A record number of UM-Flint students are participating in this year’s Alternative Summer Break, which takes place in Philadelphia next month.
Thirty-five students will address issues related to poverty and homelessness, health and wellness, the LGBTQ+ community, hunger and food security, and community development.
“One of the biggest tools these students possess is a passion for others,” said University Outreach coordinator Gary Ashley. “They are giving up a week of their summer and spending their money to work alongside the Philadelphia community. The students that go are 100 percent committed to civic engagement. They are selfless, empathetic, dedicated individuals that are making a difference in our world and it’s a pleasure to work with them.”
Students sign up for the break before knowing the location. This year’s trip is August 13 through August 19.
University Outreach leads a series of service learning ventures for the university community.
Alternative Spring Break, in which students work with community organizations within Flint, has been a university staple for more than a decade. Service Saturdays, in which faculty, staff, and students can volunteer for a part of a day in the Flint area, was started two years ago. And this year, Outreach is kick-starting MiBreaks, in which students will spend a weekend per semester in different parts of Michigan helping out.
The summer break trips help students learn about dynamics in different regions and apply what they learn in and around Flint and to service learning programs.
“One of our guidelines in selecting another city is that it has parallels with the Flint community. That way our students are able to easily utilize the skills they gain, plug into the Flint community, and make a difference here in our own backyard,” he said.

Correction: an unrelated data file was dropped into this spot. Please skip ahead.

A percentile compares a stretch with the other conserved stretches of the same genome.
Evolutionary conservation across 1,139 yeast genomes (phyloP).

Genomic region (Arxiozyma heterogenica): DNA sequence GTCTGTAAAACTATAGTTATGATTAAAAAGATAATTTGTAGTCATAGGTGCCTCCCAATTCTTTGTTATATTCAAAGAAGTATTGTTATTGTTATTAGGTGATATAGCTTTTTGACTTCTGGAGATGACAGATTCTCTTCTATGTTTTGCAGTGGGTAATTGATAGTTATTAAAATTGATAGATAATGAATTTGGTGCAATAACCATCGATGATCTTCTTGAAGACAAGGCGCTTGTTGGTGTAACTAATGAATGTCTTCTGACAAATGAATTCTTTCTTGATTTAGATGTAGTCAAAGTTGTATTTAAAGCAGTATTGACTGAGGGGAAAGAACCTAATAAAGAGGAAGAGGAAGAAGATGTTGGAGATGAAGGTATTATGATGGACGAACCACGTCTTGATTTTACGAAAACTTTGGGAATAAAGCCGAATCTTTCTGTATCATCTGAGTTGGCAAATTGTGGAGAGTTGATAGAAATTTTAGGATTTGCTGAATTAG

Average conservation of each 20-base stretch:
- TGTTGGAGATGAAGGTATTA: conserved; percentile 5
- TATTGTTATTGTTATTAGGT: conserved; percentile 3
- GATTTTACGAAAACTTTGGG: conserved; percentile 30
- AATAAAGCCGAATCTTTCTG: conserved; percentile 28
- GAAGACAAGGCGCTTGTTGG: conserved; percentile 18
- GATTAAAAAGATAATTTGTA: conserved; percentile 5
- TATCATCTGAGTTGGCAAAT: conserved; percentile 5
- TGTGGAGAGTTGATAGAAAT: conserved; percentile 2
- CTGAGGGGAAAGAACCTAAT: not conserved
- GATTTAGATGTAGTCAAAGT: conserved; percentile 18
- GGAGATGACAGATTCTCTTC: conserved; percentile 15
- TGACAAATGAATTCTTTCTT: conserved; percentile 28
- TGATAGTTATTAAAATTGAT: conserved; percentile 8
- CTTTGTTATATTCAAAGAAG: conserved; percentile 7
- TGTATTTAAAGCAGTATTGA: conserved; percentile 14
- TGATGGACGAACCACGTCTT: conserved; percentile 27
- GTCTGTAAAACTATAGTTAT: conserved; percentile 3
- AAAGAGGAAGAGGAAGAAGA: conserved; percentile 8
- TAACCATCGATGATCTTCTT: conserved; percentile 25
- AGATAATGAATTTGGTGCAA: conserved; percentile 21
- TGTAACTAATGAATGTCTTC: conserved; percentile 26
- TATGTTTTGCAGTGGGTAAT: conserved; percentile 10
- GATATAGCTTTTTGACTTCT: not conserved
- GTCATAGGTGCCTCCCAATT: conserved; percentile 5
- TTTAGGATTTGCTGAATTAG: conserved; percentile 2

UM-Flint senior Chloe Plamondon took part in the Chicago trip last year, and the journey is still influencing her today. Plamondon worked in community gardens on the trip, and learned about food access issues.
“It opened my eyes, and helped me appreciate things,” she said.
Plamondon, the executive board director of UM-Flint’s Alternative Summer Break, is heavily involved in volunteering in the Flint area and said the Outreach programs have further developed her leadership abilities.
UM-Flint junior Anna Maria Genovesi, an Alternative Summer Break executive board director, said the work lets students get to know the area residents and feel part of the various neighborhoods.
“You feel like a community member and not just a tourist in the area,” she said.
Prior to the trip, students receives training in several areas, such as diversity and inclusion, and conflict management. The group is holding fundraisers to reduce students costs associated with the trip. There will also be group discussions and reflection activities, Ashley said, to maximize the impact of the break.